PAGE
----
n South African Journal of Higher Education - Imagining career resilience research and training from an indigenous knowledge production perspective

Volume 26, Issue 1
  • ISSN : 1011-3487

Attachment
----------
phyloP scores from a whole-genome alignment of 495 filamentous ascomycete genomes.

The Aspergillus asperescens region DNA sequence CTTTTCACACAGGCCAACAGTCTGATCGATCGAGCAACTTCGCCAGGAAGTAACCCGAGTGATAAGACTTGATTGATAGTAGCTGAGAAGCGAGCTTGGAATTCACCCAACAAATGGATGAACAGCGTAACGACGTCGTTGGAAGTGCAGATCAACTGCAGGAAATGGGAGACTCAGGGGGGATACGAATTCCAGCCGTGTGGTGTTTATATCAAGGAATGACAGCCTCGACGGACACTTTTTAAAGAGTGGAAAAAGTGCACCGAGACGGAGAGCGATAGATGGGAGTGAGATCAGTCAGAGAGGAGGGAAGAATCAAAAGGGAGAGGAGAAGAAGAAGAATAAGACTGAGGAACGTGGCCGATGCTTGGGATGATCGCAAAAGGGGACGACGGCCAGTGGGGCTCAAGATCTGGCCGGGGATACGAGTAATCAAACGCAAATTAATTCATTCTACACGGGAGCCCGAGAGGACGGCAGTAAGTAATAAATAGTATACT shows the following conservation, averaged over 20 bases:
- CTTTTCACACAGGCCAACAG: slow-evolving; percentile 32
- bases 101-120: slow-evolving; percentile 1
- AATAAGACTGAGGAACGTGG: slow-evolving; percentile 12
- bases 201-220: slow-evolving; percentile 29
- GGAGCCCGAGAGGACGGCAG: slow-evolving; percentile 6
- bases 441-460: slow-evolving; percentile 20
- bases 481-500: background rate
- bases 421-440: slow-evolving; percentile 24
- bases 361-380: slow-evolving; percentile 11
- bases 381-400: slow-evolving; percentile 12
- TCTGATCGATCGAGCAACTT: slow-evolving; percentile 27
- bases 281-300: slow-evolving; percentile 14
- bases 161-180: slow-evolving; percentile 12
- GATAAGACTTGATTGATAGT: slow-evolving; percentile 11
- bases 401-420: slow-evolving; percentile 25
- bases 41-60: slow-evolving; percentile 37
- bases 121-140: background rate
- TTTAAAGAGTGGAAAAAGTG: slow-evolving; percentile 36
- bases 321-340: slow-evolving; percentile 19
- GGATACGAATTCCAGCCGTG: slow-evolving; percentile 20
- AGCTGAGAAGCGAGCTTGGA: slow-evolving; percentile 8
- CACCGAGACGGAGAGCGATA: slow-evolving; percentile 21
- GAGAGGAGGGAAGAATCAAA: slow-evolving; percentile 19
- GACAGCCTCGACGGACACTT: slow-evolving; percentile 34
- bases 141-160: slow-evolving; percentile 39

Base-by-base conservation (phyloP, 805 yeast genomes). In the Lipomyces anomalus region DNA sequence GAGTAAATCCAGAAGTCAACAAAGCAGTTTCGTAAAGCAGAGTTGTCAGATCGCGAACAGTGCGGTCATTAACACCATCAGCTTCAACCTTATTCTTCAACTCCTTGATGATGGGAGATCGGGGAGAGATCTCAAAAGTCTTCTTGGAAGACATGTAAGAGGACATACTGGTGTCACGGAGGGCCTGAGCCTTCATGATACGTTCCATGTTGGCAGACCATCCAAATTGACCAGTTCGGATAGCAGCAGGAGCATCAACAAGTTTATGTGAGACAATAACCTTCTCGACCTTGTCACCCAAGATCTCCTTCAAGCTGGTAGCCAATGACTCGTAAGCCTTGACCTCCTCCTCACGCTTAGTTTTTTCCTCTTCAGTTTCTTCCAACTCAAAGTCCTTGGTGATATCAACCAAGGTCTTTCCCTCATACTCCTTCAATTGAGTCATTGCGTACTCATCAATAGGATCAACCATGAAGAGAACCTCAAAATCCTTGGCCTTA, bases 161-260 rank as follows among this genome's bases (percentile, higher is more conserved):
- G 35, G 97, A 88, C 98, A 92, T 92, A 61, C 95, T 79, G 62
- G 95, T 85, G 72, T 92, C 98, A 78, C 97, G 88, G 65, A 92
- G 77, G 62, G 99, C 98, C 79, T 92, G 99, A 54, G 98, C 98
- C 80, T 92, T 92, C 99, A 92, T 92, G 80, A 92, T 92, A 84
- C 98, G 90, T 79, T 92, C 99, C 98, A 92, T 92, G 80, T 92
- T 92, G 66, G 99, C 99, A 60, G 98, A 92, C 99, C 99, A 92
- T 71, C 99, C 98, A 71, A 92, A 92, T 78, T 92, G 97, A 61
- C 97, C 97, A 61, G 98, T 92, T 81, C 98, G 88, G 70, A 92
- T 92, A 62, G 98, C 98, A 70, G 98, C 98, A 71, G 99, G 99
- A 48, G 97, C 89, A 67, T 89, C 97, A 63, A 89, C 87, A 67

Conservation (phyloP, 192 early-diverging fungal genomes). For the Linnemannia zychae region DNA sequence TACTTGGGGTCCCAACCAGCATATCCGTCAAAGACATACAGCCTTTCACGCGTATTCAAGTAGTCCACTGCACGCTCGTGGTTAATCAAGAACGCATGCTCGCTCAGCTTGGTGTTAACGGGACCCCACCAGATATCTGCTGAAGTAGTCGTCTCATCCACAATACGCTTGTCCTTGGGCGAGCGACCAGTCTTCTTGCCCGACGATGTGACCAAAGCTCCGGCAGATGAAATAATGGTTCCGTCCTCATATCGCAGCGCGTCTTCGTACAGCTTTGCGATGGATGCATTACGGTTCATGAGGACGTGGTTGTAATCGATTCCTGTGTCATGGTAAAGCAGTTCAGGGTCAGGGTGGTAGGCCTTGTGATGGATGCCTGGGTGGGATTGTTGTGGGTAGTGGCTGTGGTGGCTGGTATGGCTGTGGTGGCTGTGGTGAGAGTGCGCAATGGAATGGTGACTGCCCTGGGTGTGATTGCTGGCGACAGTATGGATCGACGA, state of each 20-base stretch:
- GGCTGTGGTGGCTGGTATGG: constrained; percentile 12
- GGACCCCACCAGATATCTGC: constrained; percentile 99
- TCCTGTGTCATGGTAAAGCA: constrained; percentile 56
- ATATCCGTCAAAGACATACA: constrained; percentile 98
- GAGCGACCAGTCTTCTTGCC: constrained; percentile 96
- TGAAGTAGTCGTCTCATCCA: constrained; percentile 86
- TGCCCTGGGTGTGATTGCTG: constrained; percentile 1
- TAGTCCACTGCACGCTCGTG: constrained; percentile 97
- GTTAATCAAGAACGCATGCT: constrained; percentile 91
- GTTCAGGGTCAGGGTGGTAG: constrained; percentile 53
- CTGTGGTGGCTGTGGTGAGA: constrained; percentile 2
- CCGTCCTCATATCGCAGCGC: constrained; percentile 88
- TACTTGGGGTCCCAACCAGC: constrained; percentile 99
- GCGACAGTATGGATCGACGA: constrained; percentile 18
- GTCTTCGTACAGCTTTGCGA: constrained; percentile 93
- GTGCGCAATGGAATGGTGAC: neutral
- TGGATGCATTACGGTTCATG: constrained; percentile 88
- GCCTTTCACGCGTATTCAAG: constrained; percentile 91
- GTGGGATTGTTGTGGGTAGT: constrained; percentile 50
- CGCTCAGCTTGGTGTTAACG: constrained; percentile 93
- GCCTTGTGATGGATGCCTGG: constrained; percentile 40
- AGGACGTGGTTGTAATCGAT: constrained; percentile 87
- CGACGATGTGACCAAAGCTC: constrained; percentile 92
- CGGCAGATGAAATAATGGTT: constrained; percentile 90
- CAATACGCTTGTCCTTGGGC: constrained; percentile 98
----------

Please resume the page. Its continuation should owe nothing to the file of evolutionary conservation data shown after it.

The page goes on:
More often than not, higher education curricula expound Western-oriented epistemologies of psychology. Trained psychologists may thus not be appropriately equipped to provide career counselling that is suitable to a resource-scarce environment, nor enriched with a heritage of knowledge related to customary career resilience practices. Rather than enabling clients, one could argue that existing career counselling training, and subsequent practice, may in fact hinder clients' ability to adapt and flourish in their (career-)lives. The thesis of this article is that an indigenous knowledge production imperative affords a way in which embedded values, practices, patterns and concepts synonymous with career resilience in South Africa can be documented systematically. Indigenous knowledge production urges researchers to appreciate what lies at the heart of everyday occurrences (such as career decision making), and be familiar with what is embedded in long-standing habits, rituals and patterns (related to, for example, career choice). In this regard I discuss both indigenisation and establishing an indigenous psychology as research schemas to develop ecologically-just curricula for higher education training. I explain the epistemological premises of indigenous knowledge production and present research strategies framed within indigenous knowledge production.

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